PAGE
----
Jamie Peck, Geography professor at The University of British Columbia, has written quite a bit about neoliberalism, what he calls “austerity urbanism” and the ongoing saga of Detroit’s finances. He has an insightful blog post on how terms like bailout, responsibility, and federalism are serving to seal Detroit’s fate as a sinking ship, forced to go under in the name of civic individualism, while the state and federal government stand by and watch.

These arguments are perfectly consistent with the conservative legal doctrine of fiscal federalism, where not only “each level of government,” but in effect each unit of government, must “internalize both the costs and the benefits of its activities.”[8]  This is the antithesis, effectively, of Keynesian redistribution, with its compensatory fiscal transfers and anti-cyclical stabilizers.  In contrast, the neoliberal version of fiscal federalism holds that cities, suburbs, and local-government entities must always be free to opt out, as in the logic of small-government suburbanism,[9] but they must never, in any circumstances, be “bailed out.”  This disaggregated, go-it-alone world is a world ruled by fiscal discipline, imposed across different tiers of government and between neighbors; (in)solvency duly becomes, rightfully, a local matter.  The new fiscal landscape can be crudely divided between free-riding, low-tax suburbs on the one hand, and indebted (or even bankrupt) cities on the other.  In the morality plays of austerity urbanism,[10]“irresponsibility” is perversely conferred on the latter, not the former.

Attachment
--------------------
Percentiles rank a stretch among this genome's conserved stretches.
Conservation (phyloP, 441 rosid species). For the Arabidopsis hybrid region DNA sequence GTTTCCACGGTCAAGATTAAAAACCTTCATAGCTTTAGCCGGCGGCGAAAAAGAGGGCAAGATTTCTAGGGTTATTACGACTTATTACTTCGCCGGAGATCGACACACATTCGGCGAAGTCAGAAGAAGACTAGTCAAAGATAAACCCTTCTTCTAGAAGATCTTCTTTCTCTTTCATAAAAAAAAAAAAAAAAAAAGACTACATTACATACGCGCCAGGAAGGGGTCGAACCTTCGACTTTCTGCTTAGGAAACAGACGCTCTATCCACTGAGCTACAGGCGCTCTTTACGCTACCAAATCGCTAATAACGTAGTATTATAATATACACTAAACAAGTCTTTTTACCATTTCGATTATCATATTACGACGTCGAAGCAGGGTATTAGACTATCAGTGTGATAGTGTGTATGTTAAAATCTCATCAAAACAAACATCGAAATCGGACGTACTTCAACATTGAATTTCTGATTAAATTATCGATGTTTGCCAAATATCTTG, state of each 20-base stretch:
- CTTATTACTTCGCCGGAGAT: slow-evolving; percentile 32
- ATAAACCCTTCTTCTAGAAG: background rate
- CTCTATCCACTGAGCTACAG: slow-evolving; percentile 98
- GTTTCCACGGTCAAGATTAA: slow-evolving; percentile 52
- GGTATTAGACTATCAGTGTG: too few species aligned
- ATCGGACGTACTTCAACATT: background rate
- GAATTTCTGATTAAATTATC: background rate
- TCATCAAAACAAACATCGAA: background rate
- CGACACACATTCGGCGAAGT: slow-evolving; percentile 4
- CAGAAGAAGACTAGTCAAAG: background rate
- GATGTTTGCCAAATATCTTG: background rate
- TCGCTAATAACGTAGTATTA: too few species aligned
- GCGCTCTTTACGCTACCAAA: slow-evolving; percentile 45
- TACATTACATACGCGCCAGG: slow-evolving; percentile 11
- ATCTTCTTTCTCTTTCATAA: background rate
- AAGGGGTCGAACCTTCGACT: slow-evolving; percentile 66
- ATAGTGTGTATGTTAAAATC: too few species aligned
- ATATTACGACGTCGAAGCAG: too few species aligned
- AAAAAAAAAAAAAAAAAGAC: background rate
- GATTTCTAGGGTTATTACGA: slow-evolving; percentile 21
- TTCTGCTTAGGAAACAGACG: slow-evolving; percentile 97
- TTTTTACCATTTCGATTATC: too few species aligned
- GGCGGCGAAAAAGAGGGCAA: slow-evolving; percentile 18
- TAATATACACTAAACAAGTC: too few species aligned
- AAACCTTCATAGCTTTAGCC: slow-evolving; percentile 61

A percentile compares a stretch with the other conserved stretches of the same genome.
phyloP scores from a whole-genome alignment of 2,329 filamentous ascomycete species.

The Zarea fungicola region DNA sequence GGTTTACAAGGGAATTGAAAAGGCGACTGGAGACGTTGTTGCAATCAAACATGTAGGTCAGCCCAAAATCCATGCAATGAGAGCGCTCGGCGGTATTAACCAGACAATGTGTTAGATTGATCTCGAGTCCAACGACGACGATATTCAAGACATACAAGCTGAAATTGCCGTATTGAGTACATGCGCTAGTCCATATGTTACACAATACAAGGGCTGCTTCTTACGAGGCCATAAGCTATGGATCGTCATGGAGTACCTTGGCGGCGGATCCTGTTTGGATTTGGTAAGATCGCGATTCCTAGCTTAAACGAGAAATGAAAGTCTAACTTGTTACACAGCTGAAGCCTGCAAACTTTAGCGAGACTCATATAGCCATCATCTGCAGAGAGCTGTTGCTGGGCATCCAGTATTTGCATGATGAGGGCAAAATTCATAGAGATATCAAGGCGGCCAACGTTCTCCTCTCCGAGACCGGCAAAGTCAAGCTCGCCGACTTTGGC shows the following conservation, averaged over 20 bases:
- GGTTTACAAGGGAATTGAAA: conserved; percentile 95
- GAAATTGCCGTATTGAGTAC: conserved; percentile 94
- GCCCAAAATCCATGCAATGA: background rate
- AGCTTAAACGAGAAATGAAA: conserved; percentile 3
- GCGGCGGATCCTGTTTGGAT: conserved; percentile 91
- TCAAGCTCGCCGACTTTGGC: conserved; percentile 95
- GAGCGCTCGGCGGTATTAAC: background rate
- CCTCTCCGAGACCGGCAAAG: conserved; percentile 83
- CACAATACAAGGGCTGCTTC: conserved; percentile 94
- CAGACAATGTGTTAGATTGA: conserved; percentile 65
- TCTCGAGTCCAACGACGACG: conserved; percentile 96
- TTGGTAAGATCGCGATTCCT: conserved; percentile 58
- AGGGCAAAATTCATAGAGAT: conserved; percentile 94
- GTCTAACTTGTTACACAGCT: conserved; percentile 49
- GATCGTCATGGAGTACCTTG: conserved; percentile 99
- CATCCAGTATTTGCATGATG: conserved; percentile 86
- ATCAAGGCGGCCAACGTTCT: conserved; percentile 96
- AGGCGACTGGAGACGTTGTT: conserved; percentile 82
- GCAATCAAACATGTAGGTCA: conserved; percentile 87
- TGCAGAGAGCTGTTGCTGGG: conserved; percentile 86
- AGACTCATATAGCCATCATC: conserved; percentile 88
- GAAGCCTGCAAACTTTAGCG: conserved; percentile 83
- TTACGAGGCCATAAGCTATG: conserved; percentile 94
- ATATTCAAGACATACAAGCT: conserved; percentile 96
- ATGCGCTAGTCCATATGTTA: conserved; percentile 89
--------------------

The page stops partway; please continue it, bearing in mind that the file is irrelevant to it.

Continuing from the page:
Read the rest here: Bailing on Detroit | cities@manchester.

And check out many other great entries at cities@manchester